Everything was going great, then somewhere along the way something completely mind bending happened. Not just mind bending, I’m talking one of the most amazing audio visual experiences I have ever bore witness to. A man appears from backstage on a platform stage left. He is wearing a psychedelic top hat and widespread beams of laser colours green, red and blue were being emitted from his hat and each of his fingertips in a dizzying array of awe inspiring technicolour.

Holding a guitar, the man began to shred soulful licks, creating heart touching harmonies over the heavy techno of Rodhad. In the thick of it all, the sheer beauty reminded me of Woodstock, not only because this man, godlike in stature, looked akin to Jimi Hendrix, but suddenly instrumental and electronic music were combining in perfect harmony. It was utterly blissful, and something I will never forget.

Musically, Chris Liebing was my favourite artist at Earthcore. I would like to say he was objectively the best, but there are just so many different genres and styles at the festival that I can probably only get away with saying that he was the best techno artist at Earthcore in 2015. ‘Dark’, ‘intense’ and ‘ominous’ are three words that would best describe the German producer and DJ’s music. Naturally, the time slot of 3:00am to 5:00am suited Liebing perfectly, in the dead of the night, the darkest hours before the dawn. Liebing’s visual show was equally as engrossing with purple being a theme. I simply couldn’t tear my eyes away from the producer as I examined the intense looks of determination and concentration on his face. He really wanted to take the crowd for a ride, and he most certainly did. This is a DJ I would make a lot of effort to see play live again.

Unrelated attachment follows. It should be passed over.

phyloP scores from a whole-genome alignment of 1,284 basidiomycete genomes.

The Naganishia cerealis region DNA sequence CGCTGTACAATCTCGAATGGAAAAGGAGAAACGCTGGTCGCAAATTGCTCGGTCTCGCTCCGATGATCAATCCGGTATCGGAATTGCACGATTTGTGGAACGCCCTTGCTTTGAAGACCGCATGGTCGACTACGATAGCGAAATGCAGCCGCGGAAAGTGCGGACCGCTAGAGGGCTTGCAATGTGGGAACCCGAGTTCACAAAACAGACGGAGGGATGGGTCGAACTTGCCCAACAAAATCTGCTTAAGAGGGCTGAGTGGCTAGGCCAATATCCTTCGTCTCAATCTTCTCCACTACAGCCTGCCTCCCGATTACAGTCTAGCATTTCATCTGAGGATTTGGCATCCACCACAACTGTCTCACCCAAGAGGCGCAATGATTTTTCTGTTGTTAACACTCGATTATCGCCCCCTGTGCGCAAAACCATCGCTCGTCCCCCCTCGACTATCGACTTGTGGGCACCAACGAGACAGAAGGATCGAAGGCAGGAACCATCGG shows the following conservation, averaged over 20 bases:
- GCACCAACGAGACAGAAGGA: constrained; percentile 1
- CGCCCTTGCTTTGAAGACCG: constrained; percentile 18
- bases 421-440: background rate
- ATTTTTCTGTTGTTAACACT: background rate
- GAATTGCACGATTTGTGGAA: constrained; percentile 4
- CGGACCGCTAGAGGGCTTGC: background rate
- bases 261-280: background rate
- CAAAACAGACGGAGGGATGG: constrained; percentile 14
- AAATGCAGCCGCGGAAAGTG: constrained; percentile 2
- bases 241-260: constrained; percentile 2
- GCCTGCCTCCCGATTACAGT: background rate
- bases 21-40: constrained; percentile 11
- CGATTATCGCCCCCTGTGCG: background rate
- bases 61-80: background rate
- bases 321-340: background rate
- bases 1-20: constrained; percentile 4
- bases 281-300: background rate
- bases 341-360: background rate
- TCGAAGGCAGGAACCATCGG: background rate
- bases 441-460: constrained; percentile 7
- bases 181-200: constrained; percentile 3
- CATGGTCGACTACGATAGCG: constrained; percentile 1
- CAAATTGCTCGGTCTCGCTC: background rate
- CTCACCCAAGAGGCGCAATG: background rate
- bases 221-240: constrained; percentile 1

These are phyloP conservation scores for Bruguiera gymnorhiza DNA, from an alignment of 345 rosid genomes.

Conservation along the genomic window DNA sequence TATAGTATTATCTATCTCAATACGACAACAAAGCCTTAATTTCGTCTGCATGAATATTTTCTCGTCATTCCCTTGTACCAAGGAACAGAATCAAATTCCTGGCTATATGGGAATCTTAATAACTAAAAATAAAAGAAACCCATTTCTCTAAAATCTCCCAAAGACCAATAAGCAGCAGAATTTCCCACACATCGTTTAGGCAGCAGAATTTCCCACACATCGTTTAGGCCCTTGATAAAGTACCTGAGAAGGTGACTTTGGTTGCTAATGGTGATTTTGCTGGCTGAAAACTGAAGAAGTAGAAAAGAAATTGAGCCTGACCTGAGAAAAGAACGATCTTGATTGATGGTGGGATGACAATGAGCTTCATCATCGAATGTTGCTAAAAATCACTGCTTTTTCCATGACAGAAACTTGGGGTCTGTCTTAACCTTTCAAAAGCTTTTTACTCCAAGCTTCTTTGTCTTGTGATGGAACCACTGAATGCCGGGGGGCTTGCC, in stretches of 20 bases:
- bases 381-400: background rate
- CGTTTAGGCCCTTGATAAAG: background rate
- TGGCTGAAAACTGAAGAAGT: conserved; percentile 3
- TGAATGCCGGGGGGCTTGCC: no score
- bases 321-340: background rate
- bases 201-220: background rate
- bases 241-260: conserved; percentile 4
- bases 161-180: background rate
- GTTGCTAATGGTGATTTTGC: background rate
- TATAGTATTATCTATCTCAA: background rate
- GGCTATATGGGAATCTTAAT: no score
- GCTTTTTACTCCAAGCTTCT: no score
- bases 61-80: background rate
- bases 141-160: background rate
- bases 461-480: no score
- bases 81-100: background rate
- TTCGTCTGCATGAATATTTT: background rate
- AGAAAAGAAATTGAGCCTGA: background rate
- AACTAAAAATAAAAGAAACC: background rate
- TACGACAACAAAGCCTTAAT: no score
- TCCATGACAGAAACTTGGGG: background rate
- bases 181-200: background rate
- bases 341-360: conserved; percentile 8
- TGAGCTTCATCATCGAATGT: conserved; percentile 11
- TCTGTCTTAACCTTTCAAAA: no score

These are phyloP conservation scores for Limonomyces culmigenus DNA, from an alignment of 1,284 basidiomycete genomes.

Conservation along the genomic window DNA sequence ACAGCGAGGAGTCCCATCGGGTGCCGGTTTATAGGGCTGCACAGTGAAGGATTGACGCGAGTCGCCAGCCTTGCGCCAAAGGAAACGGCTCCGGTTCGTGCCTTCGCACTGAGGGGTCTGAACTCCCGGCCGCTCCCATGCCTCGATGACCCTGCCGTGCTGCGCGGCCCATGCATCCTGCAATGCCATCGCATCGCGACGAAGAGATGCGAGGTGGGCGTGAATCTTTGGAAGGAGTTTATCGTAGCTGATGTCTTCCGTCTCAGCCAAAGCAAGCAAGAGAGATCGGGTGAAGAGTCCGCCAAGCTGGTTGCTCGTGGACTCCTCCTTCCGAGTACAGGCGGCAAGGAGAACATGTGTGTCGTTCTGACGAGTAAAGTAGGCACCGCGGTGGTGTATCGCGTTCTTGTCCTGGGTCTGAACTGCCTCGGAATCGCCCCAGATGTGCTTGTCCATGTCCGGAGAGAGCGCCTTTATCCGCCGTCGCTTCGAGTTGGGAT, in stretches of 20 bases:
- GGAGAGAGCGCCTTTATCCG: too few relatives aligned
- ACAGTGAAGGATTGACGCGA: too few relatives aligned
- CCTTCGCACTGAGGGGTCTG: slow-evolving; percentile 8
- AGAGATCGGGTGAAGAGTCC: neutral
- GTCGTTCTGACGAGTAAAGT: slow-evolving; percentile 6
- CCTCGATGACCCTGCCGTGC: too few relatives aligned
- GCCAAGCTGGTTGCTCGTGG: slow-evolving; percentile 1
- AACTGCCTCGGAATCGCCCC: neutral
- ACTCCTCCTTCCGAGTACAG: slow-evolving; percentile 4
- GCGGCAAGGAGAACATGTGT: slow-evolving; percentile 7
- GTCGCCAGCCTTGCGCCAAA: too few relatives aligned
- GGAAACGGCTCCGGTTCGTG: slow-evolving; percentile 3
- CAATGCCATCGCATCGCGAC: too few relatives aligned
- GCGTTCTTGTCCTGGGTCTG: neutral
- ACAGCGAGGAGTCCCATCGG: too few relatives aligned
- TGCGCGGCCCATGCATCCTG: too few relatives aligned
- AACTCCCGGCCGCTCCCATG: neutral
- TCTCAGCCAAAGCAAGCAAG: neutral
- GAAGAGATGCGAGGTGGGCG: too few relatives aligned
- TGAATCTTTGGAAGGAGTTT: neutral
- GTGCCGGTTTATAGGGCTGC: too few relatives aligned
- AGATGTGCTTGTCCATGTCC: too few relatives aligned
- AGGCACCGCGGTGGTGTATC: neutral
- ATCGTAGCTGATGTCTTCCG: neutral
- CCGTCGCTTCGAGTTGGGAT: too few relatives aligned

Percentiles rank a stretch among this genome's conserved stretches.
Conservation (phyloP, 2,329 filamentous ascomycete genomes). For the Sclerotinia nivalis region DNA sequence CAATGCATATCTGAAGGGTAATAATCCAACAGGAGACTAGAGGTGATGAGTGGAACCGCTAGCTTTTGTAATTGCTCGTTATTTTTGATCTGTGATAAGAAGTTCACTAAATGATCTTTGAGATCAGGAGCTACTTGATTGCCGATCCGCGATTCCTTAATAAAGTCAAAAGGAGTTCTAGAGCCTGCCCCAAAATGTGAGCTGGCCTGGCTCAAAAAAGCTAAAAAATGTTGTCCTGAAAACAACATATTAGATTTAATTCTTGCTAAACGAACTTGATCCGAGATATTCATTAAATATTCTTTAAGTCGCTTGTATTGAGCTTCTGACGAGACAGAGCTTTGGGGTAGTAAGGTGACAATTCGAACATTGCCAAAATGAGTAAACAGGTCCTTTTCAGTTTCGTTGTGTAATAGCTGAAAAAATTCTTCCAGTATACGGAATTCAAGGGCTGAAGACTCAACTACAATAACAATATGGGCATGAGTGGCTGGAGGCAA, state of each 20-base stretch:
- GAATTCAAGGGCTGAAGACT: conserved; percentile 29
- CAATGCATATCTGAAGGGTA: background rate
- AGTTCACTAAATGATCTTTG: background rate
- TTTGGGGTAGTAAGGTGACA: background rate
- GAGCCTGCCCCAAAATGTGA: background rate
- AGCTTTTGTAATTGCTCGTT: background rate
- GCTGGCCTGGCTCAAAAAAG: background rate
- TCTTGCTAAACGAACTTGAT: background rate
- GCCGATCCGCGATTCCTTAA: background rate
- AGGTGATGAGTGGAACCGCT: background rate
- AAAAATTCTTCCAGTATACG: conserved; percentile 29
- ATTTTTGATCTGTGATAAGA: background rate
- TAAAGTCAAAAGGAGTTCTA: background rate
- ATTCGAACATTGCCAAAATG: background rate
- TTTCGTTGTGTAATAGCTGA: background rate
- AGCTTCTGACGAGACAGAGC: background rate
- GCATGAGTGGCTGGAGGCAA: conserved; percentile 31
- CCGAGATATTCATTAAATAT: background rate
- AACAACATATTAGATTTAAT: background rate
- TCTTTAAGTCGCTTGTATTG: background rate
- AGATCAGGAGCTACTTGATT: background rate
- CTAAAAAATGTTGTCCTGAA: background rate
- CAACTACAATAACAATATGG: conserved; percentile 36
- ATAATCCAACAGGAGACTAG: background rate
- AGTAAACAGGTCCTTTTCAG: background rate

Photo: Marty Knoll
Photo: Marty Knoll

It is now close to 7:00am on Sunday morning. I have been awake and raving for close to 19 hours. As you can imagine, the dance floor has thinned out a little bit but without a doubt, D.A.V.E the Drummer, one of the biggest names in techno worldwide, kicked us into the sunrise with style. As D.A.V.E takes over from Leibing there are enthusiastic cheers from the crowd. The pace picks up immediately, this is without surprise as the British producer is a pioneer of the Acid Techno sound.